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Bell believes his worth comes from receiving and rushing, which helps explain why he's playing under the Pittsburgh Steelers' $12.12 million franchise tag in 2017 instead of a long-term deal.
"I feel I should be valued as a player, not so much my position," Bell told Fowler in an interview Monday, shortly after the franchise-tag deadline passed.
"Hopefully down the line I can get valued at, not as much a guy who gets the ball 30 carries and that's it," he said.
Bell expounded on that belief, which echoes what former Steeler Ike Taylor said this week on NFL Network after also speaking with Bell -- he's the Steelers' No. 2 receiver behind Antonio Brown, along with his status as a premier running back.
He has a point.
As NFL.com's Chris Wesseling suggested, while one-dimensional power backs have been devalued in the NFL's heaviest passing era, Bell and Arizona's David Johnson raise an interesting conundrum as dual-threat superstars.
How valuable was Bell in 2016?
As Pittsburgh's top back and second-leading receiver (75 catches), he became the first player in NFL history to average at least 100 rushing yards and 50 receiving yards per game over the course of a season. He led the league in both touches (28.0) and yards from scrimmage (157.0) per game, unseating franchise quarterback Ben Roethlisberger as the focal point of the offense during the Steelers' nine-game winning streak down the stretch.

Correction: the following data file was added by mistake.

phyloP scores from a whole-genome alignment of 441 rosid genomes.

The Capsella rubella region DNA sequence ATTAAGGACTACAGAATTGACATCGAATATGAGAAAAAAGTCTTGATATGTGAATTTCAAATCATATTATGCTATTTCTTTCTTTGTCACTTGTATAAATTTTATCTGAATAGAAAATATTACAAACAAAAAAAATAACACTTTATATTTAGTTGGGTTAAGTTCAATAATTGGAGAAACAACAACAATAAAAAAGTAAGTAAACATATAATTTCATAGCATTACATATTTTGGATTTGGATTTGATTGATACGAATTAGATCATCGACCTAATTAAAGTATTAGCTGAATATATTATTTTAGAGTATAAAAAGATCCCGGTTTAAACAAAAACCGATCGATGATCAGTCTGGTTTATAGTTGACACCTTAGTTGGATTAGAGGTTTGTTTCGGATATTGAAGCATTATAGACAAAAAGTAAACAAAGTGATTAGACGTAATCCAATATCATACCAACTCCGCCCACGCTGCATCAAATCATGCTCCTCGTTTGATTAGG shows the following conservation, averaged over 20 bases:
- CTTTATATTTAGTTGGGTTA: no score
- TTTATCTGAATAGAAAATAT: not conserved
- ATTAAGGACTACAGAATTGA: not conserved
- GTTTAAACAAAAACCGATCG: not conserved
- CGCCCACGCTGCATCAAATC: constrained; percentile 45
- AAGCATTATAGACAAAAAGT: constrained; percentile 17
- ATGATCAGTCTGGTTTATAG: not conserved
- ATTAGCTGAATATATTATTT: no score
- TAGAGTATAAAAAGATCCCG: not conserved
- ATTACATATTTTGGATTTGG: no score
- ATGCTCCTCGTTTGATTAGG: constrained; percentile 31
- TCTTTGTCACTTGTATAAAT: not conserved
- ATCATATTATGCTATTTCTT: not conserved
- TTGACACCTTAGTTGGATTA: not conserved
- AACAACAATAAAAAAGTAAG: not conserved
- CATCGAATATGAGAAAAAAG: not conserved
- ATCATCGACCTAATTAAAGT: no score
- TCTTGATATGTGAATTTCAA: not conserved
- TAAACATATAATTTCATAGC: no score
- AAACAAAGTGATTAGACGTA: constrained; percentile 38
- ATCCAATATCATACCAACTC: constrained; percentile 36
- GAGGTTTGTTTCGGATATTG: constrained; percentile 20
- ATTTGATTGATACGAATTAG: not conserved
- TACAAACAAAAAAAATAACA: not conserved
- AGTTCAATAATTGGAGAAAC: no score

Beyond last year, Bell's 2,005 receiving yards in four seasons rank second on the team during that span.
So his stance isn't without merit.
Meanwhile, Bell hasn't committed to reporting to training camp on time -- he hasn't signed the franchise tender yet, which means he can report when he wants -- he plans to play a full 16-game season.
If Bell has his way, he will have increased his worth by then.
"I understand from [the Steelers'] side it's not personal against me; it's all business," Bell said. "It's not personal with them, either. I'm trying to do what's best for me and my family.
"I like the position I'm at right now. I'm going to play football."
And as long as he's playing, fantasy owners will continue to willingly pay high-end draft capital to secure his services.